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Don’t buy Yahoo shares but don’t sell, either

Dear Mr. Berko: I’m a very senior citizen and have about 85 percent of my marbles.

I’m 86 and live in a nice adult congregate living facility.

I’ve been using a computer for nearly two years and am still learning.

And I also keep busy managing my $162,000 stock and bond portfolio. It forces me to keep abreast of the economy, politics, foreign affairs and many other factors that affect the stock market as well as the 20 issues I own.

I’m pleased to tell you that in 2009 I was up 8.2 percent and I’m ahead the same amount this year.

I have an account at Charles Schwab and don’t need a broker to tell me what to do. I read your column and subscribe to two services plus what I get online, which is all the information I need.

Now I need your advice.

In July of 2008 I bought 400 shares of Yahoo at $21.33 plus commission, and it has never been back there since. I’m not only disappointed in the stock’s performance, but I and several others I know are disappointed in the quality and performance of the Yahoo website, which we think may be an important reason that the stock has done poorly in the past 26 months.

I know earnings are improving, as are net profit margins. So my question to you is: Should I continue to hold Yahoo, sell it or buy another 400 shares?

Some of us here read your column and we are looking forward to your answer. — F.S., Chicago

Dear F.S.: An 8.2 percent return in 2009 and 2010 qualifies you to head the research department at JPMorgan, Goldman Sachs and Merrill Lynch and my IRA.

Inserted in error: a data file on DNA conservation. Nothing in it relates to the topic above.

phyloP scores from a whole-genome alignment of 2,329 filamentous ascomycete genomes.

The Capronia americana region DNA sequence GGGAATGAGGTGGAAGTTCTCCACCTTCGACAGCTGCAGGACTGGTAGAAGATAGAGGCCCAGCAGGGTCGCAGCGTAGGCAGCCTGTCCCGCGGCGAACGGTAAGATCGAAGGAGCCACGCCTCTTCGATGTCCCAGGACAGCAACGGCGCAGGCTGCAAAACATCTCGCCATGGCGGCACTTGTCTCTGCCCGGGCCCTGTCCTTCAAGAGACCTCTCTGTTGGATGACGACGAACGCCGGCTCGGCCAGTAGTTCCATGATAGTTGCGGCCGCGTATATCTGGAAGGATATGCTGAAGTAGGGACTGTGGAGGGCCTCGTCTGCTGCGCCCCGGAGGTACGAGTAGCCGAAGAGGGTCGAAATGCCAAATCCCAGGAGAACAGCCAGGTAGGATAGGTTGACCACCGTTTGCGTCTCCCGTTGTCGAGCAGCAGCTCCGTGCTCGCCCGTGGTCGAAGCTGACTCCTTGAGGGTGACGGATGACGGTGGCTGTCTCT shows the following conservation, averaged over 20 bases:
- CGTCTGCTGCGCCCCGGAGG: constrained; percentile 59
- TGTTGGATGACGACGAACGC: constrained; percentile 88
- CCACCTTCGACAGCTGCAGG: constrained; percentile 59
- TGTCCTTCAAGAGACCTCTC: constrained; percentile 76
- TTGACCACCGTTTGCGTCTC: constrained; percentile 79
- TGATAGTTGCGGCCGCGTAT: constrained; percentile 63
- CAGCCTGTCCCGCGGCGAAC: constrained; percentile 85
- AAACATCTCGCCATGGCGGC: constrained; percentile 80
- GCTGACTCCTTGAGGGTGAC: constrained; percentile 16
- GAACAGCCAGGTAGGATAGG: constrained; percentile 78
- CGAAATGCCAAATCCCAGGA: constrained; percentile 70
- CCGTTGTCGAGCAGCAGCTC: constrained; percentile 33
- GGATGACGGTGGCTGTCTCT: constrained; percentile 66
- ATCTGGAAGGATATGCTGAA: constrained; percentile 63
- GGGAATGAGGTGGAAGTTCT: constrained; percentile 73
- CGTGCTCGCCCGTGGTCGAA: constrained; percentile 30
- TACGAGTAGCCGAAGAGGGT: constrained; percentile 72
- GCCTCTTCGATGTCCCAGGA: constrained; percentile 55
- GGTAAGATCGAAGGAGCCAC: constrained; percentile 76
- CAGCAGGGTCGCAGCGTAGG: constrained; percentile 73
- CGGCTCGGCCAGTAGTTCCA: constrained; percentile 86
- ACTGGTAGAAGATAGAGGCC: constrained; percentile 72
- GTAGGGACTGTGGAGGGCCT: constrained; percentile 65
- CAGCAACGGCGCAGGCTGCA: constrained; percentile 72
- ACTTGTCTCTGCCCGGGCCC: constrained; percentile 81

Yahoo’s revenues have basically been flat as a flapjack since 2006, but net profit margins have improved from 11.7 percent to 13.9 percent this year and perhaps to 15.4 percent in 2011, thanks to Carol “Big Mama” Bartz.

But that’s not an impressive feat. All Big Mama had to do was clean up after Jerry “Ying” Yang, the co-founder of Yahoo (YHOO, 52-week high of $19.12 as of April 15), who couldn’t manage a two-car funeral and has no bloody idea how to run a business that generates its earnings by selling advertising to corporate America.

Big Mamma is a brutish CEO who is not liked by Wall Street. She has no experience in running an Internet information provider or generating advertising revenues and is about as subtle as a train wreck. She’s confrontational with analysts, the media and key employees. And then there’s Yang, the blockhead who nixed the sale of YHOO to Microsoft at $31 per share in February of 2008. Mr. Ying Yang continues to be a thorn in the YHOO hide and knows less about generating advertising revenues than the premier of North Korea.

You are right about the YHOO experience. Its website is terribly slow to respond. Spam filters are useless. Sending an e-mail, pulling up e-mail (“wait while loading”) and other frustrating delays continue to annoy users. And content on Yahoo Finance (which is more important to you) is outdated, inaccurate and incomplete.

Some say the problem is YHOO’s engineers, who have to be watered twice a week to maintain minimum performance. (Did you know that a Yahoo is a race of brutish, degraded creatures?)

But YHOO has a classy balance sheet, only $85 million in debt, a book value of $10.87 and 14,000 employees, too many of whom are overpaid and underemployed.

Frankly, there’s not enough juice in the stock to warrant a purchase. But don’t sell those shares.

Because Big Mamma isn’t capable of doing her job, some vultures are circling this Internet company — two of whom are Silver Lake Partners and Blackstone Group — and they already have a CEO waiting in the wings. And there’re even rumors that Microsoft (MSFT, 52-week high of $31.58 as of April 23), with billions of dollars laying fallow in a bank account, needs a new gimmick to get investors interested in owning its shares again.

Please address your financial questions to Malcolm Berko, P.O. Box 8303, Largo, FL 33775 or e-mail him at mjberko@yahoo.com.

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